For your employees who are going through the strain of treatment or caring for a vulnerable dependant, try to maintain regular contact through 1-2-1s. Ask them how they’re coping. Is there anything you or the rest of the team can do to help ease things? How about having a chat on WhatsApp or sending a text? Or a virtual cup of coffee? It may sound a little awkward but it’s about protecting time for them to discuss any concerns or worries they have about work or their personal life and finding ways to replace informal catch ups that our physical working environment enabled.
Be cautious that you don’t fall into the trap where these new ways become familiar and stagnant as soon as the novelty of a 30 second commute wears off. Ensure contact and support remains consistent during isolation and beyond. Your good intentions need to continue.
Be mindful that an employee may be using their time allowance outside to deliver shopping or medical supplies to another vulnerable person. They may be away from their laptop slightly longer over lunch because they’re checking in or collecting a shopping list. Ensure your employees feel comfortable and assured that you understand that they are coping with more than simply adjusting to WFH.
Most of all, be sensitive and calm – everyone’s emotions are running higher than normal but you can help reduce this by being understanding and accommodating of your peoples’ adapted working schedules.
Stage 3: sustaining
After the above stages feel like they’ve been successfully tackled you can look to the future and focus on performance management, morale and employee wellbeing.
Which cues can you keep an eye on? Is someone taking an unusual number of sickness days? Are they still chatty on calls? Communication will continue to be key throughout these stages and into the coming months, especially in keeping morale high. Long-term isolation will have massive implications for mental health, especially so for your vulnerable staff.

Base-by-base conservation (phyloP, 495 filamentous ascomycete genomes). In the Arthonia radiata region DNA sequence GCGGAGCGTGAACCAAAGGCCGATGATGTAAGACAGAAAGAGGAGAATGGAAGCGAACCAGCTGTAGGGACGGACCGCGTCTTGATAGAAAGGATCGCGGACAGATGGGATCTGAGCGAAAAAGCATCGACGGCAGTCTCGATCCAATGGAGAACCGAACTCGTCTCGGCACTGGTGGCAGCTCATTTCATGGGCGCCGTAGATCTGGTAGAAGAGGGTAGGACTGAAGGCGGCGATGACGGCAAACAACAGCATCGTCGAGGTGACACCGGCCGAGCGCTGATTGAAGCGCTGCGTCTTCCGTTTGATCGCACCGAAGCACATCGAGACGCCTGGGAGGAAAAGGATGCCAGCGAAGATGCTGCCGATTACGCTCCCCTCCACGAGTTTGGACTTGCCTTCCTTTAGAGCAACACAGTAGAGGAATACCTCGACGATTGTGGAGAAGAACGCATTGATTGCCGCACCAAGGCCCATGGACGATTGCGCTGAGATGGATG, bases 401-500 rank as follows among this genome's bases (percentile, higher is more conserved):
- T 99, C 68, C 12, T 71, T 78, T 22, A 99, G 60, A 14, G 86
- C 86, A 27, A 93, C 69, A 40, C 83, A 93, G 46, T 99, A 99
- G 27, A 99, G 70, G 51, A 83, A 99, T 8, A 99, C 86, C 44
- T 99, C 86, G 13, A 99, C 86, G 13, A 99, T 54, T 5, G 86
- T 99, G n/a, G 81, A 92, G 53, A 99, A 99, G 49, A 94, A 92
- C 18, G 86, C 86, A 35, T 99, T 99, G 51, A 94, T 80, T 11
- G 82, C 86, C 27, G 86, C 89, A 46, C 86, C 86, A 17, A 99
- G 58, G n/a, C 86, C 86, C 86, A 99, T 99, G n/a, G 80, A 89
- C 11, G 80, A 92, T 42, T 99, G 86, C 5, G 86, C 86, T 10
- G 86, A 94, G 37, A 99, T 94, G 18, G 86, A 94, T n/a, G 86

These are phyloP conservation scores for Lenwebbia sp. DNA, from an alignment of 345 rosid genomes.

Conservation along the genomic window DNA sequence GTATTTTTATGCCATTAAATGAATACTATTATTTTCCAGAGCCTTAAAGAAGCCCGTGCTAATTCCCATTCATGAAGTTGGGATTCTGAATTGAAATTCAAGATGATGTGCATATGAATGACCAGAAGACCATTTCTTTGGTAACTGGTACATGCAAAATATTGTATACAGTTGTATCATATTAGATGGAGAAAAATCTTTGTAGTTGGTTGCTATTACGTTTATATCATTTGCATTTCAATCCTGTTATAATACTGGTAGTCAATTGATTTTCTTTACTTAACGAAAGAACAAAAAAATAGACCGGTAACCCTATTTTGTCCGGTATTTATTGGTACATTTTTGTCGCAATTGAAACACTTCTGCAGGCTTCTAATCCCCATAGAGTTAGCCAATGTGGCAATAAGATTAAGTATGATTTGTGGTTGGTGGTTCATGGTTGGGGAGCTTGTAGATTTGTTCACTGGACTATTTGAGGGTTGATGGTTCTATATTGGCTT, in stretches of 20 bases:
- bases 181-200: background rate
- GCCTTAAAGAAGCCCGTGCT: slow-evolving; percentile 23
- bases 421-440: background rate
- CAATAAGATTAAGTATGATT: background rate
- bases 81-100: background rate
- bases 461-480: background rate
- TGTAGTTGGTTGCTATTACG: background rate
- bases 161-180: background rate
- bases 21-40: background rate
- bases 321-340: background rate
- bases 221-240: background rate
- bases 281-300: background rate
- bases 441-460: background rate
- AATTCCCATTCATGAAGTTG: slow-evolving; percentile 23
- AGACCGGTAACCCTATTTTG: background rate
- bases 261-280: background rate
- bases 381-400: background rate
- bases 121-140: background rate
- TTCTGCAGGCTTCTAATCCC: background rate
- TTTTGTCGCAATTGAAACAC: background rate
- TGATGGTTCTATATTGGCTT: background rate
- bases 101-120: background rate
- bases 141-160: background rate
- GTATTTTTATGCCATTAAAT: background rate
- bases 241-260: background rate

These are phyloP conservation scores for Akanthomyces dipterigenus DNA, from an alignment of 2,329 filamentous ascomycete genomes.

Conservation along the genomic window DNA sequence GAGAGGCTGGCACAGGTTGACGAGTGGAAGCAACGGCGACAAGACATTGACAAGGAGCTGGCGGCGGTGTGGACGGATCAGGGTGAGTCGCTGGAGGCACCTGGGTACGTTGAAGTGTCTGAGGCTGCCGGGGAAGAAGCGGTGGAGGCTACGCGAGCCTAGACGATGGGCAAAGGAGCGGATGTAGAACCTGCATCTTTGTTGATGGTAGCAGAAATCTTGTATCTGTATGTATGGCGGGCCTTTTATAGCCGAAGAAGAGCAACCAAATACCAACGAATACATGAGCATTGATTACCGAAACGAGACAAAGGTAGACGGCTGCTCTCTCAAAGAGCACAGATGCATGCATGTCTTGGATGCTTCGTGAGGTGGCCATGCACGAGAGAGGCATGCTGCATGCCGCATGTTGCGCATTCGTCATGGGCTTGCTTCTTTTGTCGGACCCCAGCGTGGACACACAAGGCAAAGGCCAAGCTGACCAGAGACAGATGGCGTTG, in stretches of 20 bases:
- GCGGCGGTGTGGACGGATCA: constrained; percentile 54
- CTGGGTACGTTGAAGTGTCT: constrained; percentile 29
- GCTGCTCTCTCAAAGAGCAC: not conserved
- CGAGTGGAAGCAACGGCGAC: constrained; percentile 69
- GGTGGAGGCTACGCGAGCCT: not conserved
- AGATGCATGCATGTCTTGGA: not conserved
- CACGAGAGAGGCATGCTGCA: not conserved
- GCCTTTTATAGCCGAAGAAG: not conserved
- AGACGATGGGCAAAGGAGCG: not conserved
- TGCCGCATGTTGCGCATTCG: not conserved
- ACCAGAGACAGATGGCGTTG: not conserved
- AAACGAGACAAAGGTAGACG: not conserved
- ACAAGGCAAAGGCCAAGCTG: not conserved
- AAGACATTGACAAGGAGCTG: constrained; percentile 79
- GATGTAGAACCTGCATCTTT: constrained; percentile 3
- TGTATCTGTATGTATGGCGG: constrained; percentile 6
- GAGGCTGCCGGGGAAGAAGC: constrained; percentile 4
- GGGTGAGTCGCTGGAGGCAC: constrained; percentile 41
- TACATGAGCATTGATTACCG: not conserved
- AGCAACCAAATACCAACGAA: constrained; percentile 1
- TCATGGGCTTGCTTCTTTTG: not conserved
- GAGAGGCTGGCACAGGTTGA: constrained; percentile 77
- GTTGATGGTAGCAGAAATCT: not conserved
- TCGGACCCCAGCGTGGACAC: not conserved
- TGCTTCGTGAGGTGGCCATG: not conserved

Ensure your teams continue to feel valued and are kept up to date with the company’s direction, and how other teams are managing. The onslaught of economic news is causing anxiety around job protection. Your employees may be wondering if they are going to have a job in the upcoming months so transparency is key. Keep performance measures, development plans and socialising in place to continue to allow the culture to thrive. When someone has done a terrific job don’t forget to let them know or praise them on your next team call. Small acts of encouragement and positivity will be welcome in the next few weeks and will give morale a huge boost.
For those with an illness, be mindful that their treatment may be halted or changed in the midst of what’s going on which could be causing immense emotional as well as physical difficulties. Last minute medical appointments or medicine collections may be required throughout the duration of this pandemic. Support their need to take time away if they’re feeling below par or if they need longer to incorporate their current or new treatment plan into this new environment.
Hospital appointments may be changed to telephone discussions so ensure they know they can fit these around their work schedule. If you need to include them in a meeting, then check their outlook calendar to ensure they haven’t blocked time out for private appointments. Don’t increase their stress levels by having them explain why they can’t make a particular time.
Remember to review your (by this stage) established approach. Does it still work for your team? Do you need to dial down the amount of check-ins? Are people still coping? Do you need to make any changes or adapt what you’re doing? Keeping atop of performance and functionality will enable you to identify if the support your team is getting is still relevant.
Your organisation is a community
Everyone needs to work together to get through the coming weeks and months. Being honest and open will help you achieve this in leaps and bounds. The future might be uncertain, but open communication, transparent policies and looking after the wellbeing of teammates will prove hugely beneficial both now and into the future.